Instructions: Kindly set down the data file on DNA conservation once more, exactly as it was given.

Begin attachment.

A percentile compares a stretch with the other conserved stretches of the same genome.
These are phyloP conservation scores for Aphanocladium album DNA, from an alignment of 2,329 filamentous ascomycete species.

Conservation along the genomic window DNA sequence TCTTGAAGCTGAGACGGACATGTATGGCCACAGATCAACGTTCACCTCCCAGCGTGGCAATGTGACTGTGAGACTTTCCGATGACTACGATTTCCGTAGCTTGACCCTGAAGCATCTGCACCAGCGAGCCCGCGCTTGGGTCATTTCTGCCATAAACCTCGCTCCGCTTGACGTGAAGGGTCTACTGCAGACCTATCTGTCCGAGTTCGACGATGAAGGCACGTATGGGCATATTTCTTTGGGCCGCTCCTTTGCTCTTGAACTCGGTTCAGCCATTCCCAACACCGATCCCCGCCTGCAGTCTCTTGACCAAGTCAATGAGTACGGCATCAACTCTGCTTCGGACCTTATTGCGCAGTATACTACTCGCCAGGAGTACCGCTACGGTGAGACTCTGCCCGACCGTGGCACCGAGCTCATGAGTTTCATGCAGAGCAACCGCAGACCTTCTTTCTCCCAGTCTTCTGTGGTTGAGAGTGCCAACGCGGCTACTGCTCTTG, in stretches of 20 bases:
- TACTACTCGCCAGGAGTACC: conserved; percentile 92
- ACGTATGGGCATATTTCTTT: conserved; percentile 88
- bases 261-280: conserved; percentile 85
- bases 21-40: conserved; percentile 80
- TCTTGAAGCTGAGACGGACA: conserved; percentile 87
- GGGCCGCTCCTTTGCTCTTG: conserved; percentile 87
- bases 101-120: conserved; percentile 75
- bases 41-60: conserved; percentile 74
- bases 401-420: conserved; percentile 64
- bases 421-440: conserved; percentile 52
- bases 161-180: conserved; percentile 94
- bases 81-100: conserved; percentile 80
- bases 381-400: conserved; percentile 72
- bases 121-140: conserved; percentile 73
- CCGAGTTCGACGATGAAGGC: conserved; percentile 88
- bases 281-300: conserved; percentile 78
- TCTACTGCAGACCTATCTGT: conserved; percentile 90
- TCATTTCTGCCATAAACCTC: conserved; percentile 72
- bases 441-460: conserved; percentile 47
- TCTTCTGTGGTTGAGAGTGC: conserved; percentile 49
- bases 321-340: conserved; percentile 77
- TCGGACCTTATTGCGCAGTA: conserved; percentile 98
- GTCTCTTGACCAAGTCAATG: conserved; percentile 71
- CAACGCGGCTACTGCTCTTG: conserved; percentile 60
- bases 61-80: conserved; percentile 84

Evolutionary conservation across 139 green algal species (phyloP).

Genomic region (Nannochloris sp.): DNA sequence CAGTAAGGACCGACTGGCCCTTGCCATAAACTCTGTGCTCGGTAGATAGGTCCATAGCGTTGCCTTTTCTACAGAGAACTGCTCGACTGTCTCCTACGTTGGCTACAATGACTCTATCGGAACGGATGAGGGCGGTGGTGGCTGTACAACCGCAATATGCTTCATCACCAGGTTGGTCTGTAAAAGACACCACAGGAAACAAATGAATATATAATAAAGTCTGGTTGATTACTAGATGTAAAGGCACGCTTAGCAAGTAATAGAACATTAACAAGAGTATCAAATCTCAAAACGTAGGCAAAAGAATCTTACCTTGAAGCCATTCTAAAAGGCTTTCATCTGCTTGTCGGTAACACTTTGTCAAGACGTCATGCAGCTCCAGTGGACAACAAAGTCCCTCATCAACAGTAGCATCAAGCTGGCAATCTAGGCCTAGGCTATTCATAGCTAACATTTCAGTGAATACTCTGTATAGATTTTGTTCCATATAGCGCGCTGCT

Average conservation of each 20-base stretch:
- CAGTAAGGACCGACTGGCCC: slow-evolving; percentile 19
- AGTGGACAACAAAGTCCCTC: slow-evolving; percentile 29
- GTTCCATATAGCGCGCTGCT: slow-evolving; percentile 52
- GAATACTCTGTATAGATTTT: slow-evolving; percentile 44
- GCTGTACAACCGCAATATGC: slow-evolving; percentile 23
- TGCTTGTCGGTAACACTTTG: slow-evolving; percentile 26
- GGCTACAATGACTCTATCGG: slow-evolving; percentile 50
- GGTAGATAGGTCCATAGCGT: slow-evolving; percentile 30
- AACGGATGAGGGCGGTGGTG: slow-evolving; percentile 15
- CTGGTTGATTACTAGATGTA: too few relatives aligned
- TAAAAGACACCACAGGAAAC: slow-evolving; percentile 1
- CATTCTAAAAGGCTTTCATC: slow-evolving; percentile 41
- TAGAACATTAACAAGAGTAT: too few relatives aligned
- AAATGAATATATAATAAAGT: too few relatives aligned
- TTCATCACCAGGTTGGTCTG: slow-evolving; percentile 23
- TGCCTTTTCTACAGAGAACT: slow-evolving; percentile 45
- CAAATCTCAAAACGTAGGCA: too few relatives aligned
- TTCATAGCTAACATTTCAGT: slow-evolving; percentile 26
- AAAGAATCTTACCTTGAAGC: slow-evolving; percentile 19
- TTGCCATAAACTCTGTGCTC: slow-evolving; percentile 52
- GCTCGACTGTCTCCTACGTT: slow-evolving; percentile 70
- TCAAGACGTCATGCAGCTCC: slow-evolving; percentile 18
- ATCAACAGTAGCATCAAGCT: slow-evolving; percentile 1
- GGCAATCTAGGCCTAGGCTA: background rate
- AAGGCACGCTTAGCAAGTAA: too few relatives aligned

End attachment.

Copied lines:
A percentile compares a stretch with the other conserved stretches of the same genome.
These are phyloP conservation scores for Aphanocladium album DNA, from an alignment of 2,329 filamentous ascomycete species.

Conservation along the genomic window DNA sequence TCTTGAAGCTGAGACGGACATGTATGGCCACAGATCAACGTTCACCTCCCAGCGTGGCAATGTGACTGTGAGACTTTCCGATGACTACGATTTCCGTAGCTTGACCCTGAAGCATCTGCACCAGCGAGCCCGCGCTTGGGTCATTTCTGCCATAAACCTCGCTCCGCTTGACGTGAAGGGTCTACTGCAGACCTATCTGTCCGAGTTCGACGATGAAGGCACGTATGGGCATATTTCTTTGGGCCGCTCCTTTGCTCTTGAACTCGGTTCAGCCATTCCCAACACCGATCCCCGCCTGCAGTCTCTTGACCAAGTCAATGAGTACGGCATCAACTCTGCTTCGGACCTTATTGCGCAGTATACTACTCGCCAGGAGTACCGCTACGGTGAGACTCTGCCCGACCGTGGCACCGAGCTCATGAGTTTCATGCAGAGCAACCGCAGACCTTCTTTCTCCCAGTCTTCTGTGGTTGAGAGTGCCAACGCGGCTACTGCTCTTG, in stretches of 20 bases:
- TACTACTCGCCAGGAGTACC: conserved; percentile 92
- ACGTATGGGCATATTTCTTT: conserved; percentile 88
- bases 261-280: conserved; percentile 85
- bases 21-40: conserved; percentile 80
- TCTTGAAGCTGAGACGGACA: conserved; percentile 87
- GGGCCGCTCCTTTGCTCTTG: conserved; percentile 87
- bases 101-120: conserved; percentile 75
- bases 41-60: conserved; percentile 74
- bases 401-420: conserved; percentile 64
- bases 421-440: conserved; percentile 52
- bases 161-180: conserved; percentile 94
- bases 81-100: conserved; percentile 80
- bases 381-400: conserved; percentile 72
- bases 121-140: conserved; percentile 73
- CCGAGTTCGACGATGAAGGC: conserved; percentile 88
- bases 281-300: conserved; percentile 78
- TCTACTGCAGACCTATCTGT: conserved; percentile 90
- TCATTTCTGCCATAAACCTC: conserved; percentile 72
- bases 441-460: conserved; percentile 47
- TCTTCTGTGGTTGAGAGTGC: conserved; percentile 49
- bases 321-340: conserved; percentile 77
- TCGGACCTTATTGCGCAGTA: conserved; percentile 98
- GTCTCTTGACCAAGTCAATG: conserved; percentile 71
- CAACGCGGCTACTGCTCTTG: conserved; percentile 60
- bases 61-80: conserved; percentile 84

Evolutionary conservation across 139 green algal species (phyloP).

Genomic region (Nannochloris sp.): DNA sequence CAGTAAGGACCGACTGGCCCTTGCCATAAACTCTGTGCTCGGTAGATAGGTCCATAGCGTTGCCTTTTCTACAGAGAACTGCTCGACTGTCTCCTACGTTGGCTACAATGACTCTATCGGAACGGATGAGGGCGGTGGTGGCTGTACAACCGCAATATGCTTCATCACCAGGTTGGTCTGTAAAAGACACCACAGGAAACAAATGAATATATAATAAAGTCTGGTTGATTACTAGATGTAAAGGCACGCTTAGCAAGTAATAGAACATTAACAAGAGTATCAAATCTCAAAACGTAGGCAAAAGAATCTTACCTTGAAGCCATTCTAAAAGGCTTTCATCTGCTTGTCGGTAACACTTTGTCAAGACGTCATGCAGCTCCAGTGGACAACAAAGTCCCTCATCAACAGTAGCATCAAGCTGGCAATCTAGGCCTAGGCTATTCATAGCTAACATTTCAGTGAATACTCTGTATAGATTTTGTTCCATATAGCGCGCTGCT

Average conservation of each 20-base stretch:
- CAGTAAGGACCGACTGGCCC: slow-evolving; percentile 19
- AGTGGACAACAAAGTCCCTC: slow-evolving; percentile 29
- GTTCCATATAGCGCGCTGCT: slow-evolving; percentile 52
- GAATACTCTGTATAGATTTT: slow-evolving; percentile 44
- GCTGTACAACCGCAATATGC: slow-evolving; percentile 23
- TGCTTGTCGGTAACACTTTG: slow-evolving; percentile 26
- GGCTACAATGACTCTATCGG: slow-evolving; percentile 50
- GGTAGATAGGTCCATAGCGT: slow-evolving; percentile 30
- AACGGATGAGGGCGGTGGTG: slow-evolving; percentile 15
- CTGGTTGATTACTAGATGTA: too few relatives aligned
- TAAAAGACACCACAGGAAAC: slow-evolving; percentile 1
- CATTCTAAAAGGCTTTCATC: slow-evolving; percentile 41
- TAGAACATTAACAAGAGTAT: too few relatives aligned
- AAATGAATATATAATAAAGT: too few relatives aligned
- TTCATCACCAGGTTGGTCTG: slow-evolving; percentile 23
- TGCCTTTTCTACAGAGAACT: slow-evolving; percentile 45
- CAAATCTCAAAACGTAGGCA: too few relatives aligned
- TTCATAGCTAACATTTCAGT: slow-evolving; percentile 26
- AAAGAATCTTACCTTGAAGC: slow-evolving; percentile 19
- TTGCCATAAACTCTGTGCTC: slow-evolving; percentile 52
- GCTCGACTGTCTCCTACGTT: slow-evolving; percentile 70
- TCAAGACGTCATGCAGCTCC: slow-evolving; percentile 18
- ATCAACAGTAGCATCAAGCT: slow-evolving; percentile 1
- GGCAATCTAGGCCTAGGCTA: background rate
- AAGGCACGCTTAGCAAGTAA: too few relatives aligned